An osprey. (Terry Venables/Natural Images Canada via BC Hydro)

Nests, dens, other habitats to be protected in southeastern B.C.

New order is the first of its kind in B.C. and will take effect on July 1

Foresters and ranchers in the Kootenay Boundary region will have to follow a new set of rules to ensure birds’ nests, animal dens, mineral licks, bat nurseries and other wildlife habitat isn’t disturbed.

The provincial government says it is issuing the order to help wildlife survive and thrive.

Environment Minister George Heyman says they know many of the species at risk in the area will have a much better chance for survival if their habitat is protected.

The new protection order is the first of its kind in B.C. and will take effect on July 1 in the Kootenay Boundary region, although the government says the intent is to eventually have similar orders provincewide.

The protections cover the nests for bald eagles, osprey, and great blue herons, the burrows for American badgers, the dens of the grizzly bears, bat hibernation sites and several other wildlife features.

Forest Minister Doug Donaldson says wildlife are dependant on undisturbed nests, burrows and other features for shelter, breeding and to raise their young and these extra measures will keep them safe.

READ MORE: Looking back on hunting season 2017

Forestry operators and range tenure holders will be offered training to help them identify and take the steps needed to protect the habitats.

The government says consultation was carried out with those directly affected and with local Indigenous communities.

The Canadian Press

Like us on Facebook and follow us on Twitter.

Just Posted

5 tips for talking to your kids about cannabis

Health officials recommend sharing a harm reduction-related message.

Gwa’sala-’Nakwaxda’xw Nation drafts first phase of passive housing project

The housing project will have 96 residential units for low-income families.

North Island Seniors Housing Foundation requests land from Port Hardy Council

“The foundation members will be coming to council with more information at a future date.”

Mayoral candidate David Stewart steps away from Port Alice election

Port Alice has unlikely chance of holding a by-election early next year.

‘Cell Phone Service on the Island Highway’ campaign calls for better coverage along Island Highway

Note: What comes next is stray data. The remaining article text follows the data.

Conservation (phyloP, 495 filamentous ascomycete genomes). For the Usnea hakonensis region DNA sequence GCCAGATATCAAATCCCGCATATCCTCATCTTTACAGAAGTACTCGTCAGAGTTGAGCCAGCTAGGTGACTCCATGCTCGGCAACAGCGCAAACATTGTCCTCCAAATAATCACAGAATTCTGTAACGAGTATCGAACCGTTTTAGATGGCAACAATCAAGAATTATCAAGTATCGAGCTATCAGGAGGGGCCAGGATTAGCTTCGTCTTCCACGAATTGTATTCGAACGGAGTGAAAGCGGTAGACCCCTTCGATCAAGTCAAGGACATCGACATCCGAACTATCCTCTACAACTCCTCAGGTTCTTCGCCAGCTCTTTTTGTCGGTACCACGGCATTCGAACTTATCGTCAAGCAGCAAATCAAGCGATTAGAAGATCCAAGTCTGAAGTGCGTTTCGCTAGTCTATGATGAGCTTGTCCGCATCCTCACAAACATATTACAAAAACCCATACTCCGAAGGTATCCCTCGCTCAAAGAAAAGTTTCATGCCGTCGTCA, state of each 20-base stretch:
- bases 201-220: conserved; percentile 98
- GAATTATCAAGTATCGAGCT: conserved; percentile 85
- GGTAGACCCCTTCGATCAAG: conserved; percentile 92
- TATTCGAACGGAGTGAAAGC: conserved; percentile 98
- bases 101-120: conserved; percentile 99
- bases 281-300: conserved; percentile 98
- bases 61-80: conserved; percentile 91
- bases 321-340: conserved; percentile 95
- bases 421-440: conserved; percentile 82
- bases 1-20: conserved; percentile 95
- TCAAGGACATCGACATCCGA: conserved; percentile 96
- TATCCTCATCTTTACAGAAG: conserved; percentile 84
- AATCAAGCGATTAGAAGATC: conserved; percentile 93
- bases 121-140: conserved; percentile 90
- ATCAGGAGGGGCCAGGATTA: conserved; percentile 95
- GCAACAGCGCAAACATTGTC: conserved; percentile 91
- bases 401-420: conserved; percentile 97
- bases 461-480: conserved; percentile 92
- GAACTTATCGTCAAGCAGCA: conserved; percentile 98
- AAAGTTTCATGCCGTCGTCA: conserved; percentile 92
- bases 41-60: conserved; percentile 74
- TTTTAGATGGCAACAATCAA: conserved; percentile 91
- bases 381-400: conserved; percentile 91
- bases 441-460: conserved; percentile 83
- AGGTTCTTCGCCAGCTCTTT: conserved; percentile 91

“There’s a possibility of various accidents, especially during the winter.”

VIDEO: Rescued eagle released in Ucluelet

“I’m very confident that he’s going to make it. He’s done very well.”

Private marijuana stores should shut down, Mike Farnworth says

B.C. has approved 62 licences, but they still need local approval

HPV vaccine does not lead to riskier sex among teen girls: UBC

Girls are less likely to have sex now than they were a decade ago

VIDEO: Rescued eagle released in Ucluelet

“I’m very confident that he’s going to make it. He’s done very well.”

Koreas agree to break ground on inter-Korean railroad

The rival Koreas are holding high-level talks Monday to discuss further engagement amid a global diplomatic push to resolve the nuclear standoff with North Korea.

Flash floods kill at least 7 people in southwest France

Flash floods have left several people dead in southwest France, with roads swept away and streams become raging torrents as the equivalent of several months of rain fell overnight, authorities said Monday.

Trump to visit Florida, Georgia; search ongoing for missing

The death toll from Michael’s destructive march from Florida to Virginia stood at 17.

Canadians widely unaware of accomplishments of famous women, poll suggests

A new poll suggests Canadians have a lot to learn about the accomplishments of some of the country’s most famous women.

Temporary access allowed for residents of landslide-threatened B.C. community

The district says areas of access to the community of about 54 homes could be expanded, depending on advice from a geotechnical engineer.

Most Read